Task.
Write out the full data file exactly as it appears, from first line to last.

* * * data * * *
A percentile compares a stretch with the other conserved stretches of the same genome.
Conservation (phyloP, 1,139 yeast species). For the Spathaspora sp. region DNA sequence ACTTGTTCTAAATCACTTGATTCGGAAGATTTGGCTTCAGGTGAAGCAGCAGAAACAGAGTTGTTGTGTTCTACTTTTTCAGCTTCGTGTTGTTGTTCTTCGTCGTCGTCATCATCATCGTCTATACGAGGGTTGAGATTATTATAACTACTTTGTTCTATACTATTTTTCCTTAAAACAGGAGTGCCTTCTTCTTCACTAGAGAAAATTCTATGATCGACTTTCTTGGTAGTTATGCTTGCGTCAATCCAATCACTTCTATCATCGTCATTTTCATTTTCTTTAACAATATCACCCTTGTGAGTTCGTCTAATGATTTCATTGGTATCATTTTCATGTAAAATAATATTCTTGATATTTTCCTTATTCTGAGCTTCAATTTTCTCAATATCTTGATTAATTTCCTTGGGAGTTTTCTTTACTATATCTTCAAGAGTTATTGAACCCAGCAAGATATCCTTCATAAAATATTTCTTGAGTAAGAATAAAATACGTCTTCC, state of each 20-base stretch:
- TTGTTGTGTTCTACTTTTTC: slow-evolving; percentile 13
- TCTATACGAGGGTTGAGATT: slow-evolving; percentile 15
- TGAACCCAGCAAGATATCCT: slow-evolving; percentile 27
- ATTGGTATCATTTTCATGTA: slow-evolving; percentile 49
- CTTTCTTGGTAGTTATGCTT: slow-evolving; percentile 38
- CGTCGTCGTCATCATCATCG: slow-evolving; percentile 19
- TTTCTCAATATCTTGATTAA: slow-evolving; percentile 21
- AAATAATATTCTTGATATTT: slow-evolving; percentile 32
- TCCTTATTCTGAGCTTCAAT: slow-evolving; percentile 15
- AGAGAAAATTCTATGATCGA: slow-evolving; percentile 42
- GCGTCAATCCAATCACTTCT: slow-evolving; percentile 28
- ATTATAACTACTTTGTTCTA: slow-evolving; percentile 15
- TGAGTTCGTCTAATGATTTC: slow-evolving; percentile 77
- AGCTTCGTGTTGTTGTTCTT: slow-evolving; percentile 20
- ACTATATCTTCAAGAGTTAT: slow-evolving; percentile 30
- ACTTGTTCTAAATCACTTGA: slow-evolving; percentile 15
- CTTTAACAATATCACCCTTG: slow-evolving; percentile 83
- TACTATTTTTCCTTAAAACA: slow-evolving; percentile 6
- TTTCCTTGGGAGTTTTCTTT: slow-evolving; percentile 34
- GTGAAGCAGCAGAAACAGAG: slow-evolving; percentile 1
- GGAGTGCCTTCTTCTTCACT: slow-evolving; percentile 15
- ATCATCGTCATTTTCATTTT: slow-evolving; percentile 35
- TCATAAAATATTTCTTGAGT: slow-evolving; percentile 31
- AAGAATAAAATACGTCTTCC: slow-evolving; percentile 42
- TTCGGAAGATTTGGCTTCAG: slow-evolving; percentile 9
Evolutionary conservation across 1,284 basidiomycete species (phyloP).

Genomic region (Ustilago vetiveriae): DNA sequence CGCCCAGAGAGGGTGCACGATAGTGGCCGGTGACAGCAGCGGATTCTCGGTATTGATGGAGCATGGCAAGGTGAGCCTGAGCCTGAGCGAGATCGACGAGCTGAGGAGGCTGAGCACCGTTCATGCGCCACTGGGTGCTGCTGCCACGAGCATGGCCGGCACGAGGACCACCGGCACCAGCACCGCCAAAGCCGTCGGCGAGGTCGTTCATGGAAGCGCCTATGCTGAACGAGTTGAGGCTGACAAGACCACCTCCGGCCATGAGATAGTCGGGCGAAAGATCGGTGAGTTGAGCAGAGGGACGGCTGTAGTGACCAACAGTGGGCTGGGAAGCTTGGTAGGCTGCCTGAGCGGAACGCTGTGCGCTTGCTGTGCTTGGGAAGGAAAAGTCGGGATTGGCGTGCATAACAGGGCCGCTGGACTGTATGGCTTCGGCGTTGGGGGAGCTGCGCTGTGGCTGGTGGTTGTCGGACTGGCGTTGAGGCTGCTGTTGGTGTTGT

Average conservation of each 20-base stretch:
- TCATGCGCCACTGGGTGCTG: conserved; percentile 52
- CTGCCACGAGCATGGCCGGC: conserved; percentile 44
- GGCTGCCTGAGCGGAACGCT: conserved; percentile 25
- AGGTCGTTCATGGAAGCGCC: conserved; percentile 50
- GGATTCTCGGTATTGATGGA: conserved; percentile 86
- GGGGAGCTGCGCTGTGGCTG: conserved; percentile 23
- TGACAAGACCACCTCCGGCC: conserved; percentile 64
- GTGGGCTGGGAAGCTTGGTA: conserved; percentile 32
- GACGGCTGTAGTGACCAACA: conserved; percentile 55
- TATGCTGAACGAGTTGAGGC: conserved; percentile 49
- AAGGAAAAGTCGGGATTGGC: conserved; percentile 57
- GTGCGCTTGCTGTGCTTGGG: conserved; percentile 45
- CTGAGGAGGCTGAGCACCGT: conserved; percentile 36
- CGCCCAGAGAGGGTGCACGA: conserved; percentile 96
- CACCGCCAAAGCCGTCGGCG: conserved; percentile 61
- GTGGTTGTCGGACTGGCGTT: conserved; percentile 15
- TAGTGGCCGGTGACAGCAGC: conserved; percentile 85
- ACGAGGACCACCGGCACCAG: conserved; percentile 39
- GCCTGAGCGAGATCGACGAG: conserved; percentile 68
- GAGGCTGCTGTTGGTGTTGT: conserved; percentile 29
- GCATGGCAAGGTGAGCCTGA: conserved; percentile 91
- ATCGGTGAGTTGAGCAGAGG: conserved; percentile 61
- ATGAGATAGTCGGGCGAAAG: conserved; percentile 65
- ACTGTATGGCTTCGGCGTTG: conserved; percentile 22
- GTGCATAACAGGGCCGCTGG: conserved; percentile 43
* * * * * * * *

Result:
A percentile compares a stretch with the other conserved stretches of the same genome.
Conservation (phyloP, 1,139 yeast species). For the Spathaspora sp. region DNA sequence ACTTGTTCTAAATCACTTGATTCGGAAGATTTGGCTTCAGGTGAAGCAGCAGAAACAGAGTTGTTGTGTTCTACTTTTTCAGCTTCGTGTTGTTGTTCTTCGTCGTCGTCATCATCATCGTCTATACGAGGGTTGAGATTATTATAACTACTTTGTTCTATACTATTTTTCCTTAAAACAGGAGTGCCTTCTTCTTCACTAGAGAAAATTCTATGATCGACTTTCTTGGTAGTTATGCTTGCGTCAATCCAATCACTTCTATCATCGTCATTTTCATTTTCTTTAACAATATCACCCTTGTGAGTTCGTCTAATGATTTCATTGGTATCATTTTCATGTAAAATAATATTCTTGATATTTTCCTTATTCTGAGCTTCAATTTTCTCAATATCTTGATTAATTTCCTTGGGAGTTTTCTTTACTATATCTTCAAGAGTTATTGAACCCAGCAAGATATCCTTCATAAAATATTTCTTGAGTAAGAATAAAATACGTCTTCC, state of each 20-base stretch:
- TTGTTGTGTTCTACTTTTTC: slow-evolving; percentile 13
- TCTATACGAGGGTTGAGATT: slow-evolving; percentile 15
- TGAACCCAGCAAGATATCCT: slow-evolving; percentile 27
- ATTGGTATCATTTTCATGTA: slow-evolving; percentile 49
- CTTTCTTGGTAGTTATGCTT: slow-evolving; percentile 38
- CGTCGTCGTCATCATCATCG: slow-evolving; percentile 19
- TTTCTCAATATCTTGATTAA: slow-evolving; percentile 21
- AAATAATATTCTTGATATTT: slow-evolving; percentile 32
- TCCTTATTCTGAGCTTCAAT: slow-evolving; percentile 15
- AGAGAAAATTCTATGATCGA: slow-evolving; percentile 42
- GCGTCAATCCAATCACTTCT: slow-evolving; percentile 28
- ATTATAACTACTTTGTTCTA: slow-evolving; percentile 15
- TGAGTTCGTCTAATGATTTC: slow-evolving; percentile 77
- AGCTTCGTGTTGTTGTTCTT: slow-evolving; percentile 20
- ACTATATCTTCAAGAGTTAT: slow-evolving; percentile 30
- ACTTGTTCTAAATCACTTGA: slow-evolving; percentile 15
- CTTTAACAATATCACCCTTG: slow-evolving; percentile 83
- TACTATTTTTCCTTAAAACA: slow-evolving; percentile 6
- TTTCCTTGGGAGTTTTCTTT: slow-evolving; percentile 34
- GTGAAGCAGCAGAAACAGAG: slow-evolving; percentile 1
- GGAGTGCCTTCTTCTTCACT: slow-evolving; percentile 15
- ATCATCGTCATTTTCATTTT: slow-evolving; percentile 35
- TCATAAAATATTTCTTGAGT: slow-evolving; percentile 31
- AAGAATAAAATACGTCTTCC: slow-evolving; percentile 42
- TTCGGAAGATTTGGCTTCAG: slow-evolving; percentile 9
Evolutionary conservation across 1,284 basidiomycete species (phyloP).

Genomic region (Ustilago vetiveriae): DNA sequence CGCCCAGAGAGGGTGCACGATAGTGGCCGGTGACAGCAGCGGATTCTCGGTATTGATGGAGCATGGCAAGGTGAGCCTGAGCCTGAGCGAGATCGACGAGCTGAGGAGGCTGAGCACCGTTCATGCGCCACTGGGTGCTGCTGCCACGAGCATGGCCGGCACGAGGACCACCGGCACCAGCACCGCCAAAGCCGTCGGCGAGGTCGTTCATGGAAGCGCCTATGCTGAACGAGTTGAGGCTGACAAGACCACCTCCGGCCATGAGATAGTCGGGCGAAAGATCGGTGAGTTGAGCAGAGGGACGGCTGTAGTGACCAACAGTGGGCTGGGAAGCTTGGTAGGCTGCCTGAGCGGAACGCTGTGCGCTTGCTGTGCTTGGGAAGGAAAAGTCGGGATTGGCGTGCATAACAGGGCCGCTGGACTGTATGGCTTCGGCGTTGGGGGAGCTGCGCTGTGGCTGGTGGTTGTCGGACTGGCGTTGAGGCTGCTGTTGGTGTTGT

Average conservation of each 20-base stretch:
- TCATGCGCCACTGGGTGCTG: conserved; percentile 52
- CTGCCACGAGCATGGCCGGC: conserved; percentile 44
- GGCTGCCTGAGCGGAACGCT: conserved; percentile 25
- AGGTCGTTCATGGAAGCGCC: conserved; percentile 50
- GGATTCTCGGTATTGATGGA: conserved; percentile 86
- GGGGAGCTGCGCTGTGGCTG: conserved; percentile 23
- TGACAAGACCACCTCCGGCC: conserved; percentile 64
- GTGGGCTGGGAAGCTTGGTA: conserved; percentile 32
- GACGGCTGTAGTGACCAACA: conserved; percentile 55
- TATGCTGAACGAGTTGAGGC: conserved; percentile 49
- AAGGAAAAGTCGGGATTGGC: conserved; percentile 57
- GTGCGCTTGCTGTGCTTGGG: conserved; percentile 45
- CTGAGGAGGCTGAGCACCGT: conserved; percentile 36
- CGCCCAGAGAGGGTGCACGA: conserved; percentile 96
- CACCGCCAAAGCCGTCGGCG: conserved; percentile 61
- GTGGTTGTCGGACTGGCGTT: conserved; percentile 15
- TAGTGGCCGGTGACAGCAGC: conserved; percentile 85
- ACGAGGACCACCGGCACCAG: conserved; percentile 39
- GCCTGAGCGAGATCGACGAG: conserved; percentile 68
- GAGGCTGCTGTTGGTGTTGT: conserved; percentile 29
- GCATGGCAAGGTGAGCCTGA: conserved; percentile 91
- ATCGGTGAGTTGAGCAGAGG: conserved; percentile 61
- ATGAGATAGTCGGGCGAAAG: conserved; percentile 65
- ACTGTATGGCTTCGGCGTTG: conserved; percentile 22
- GTGCATAACAGGGCCGCTGG: conserved; percentile 43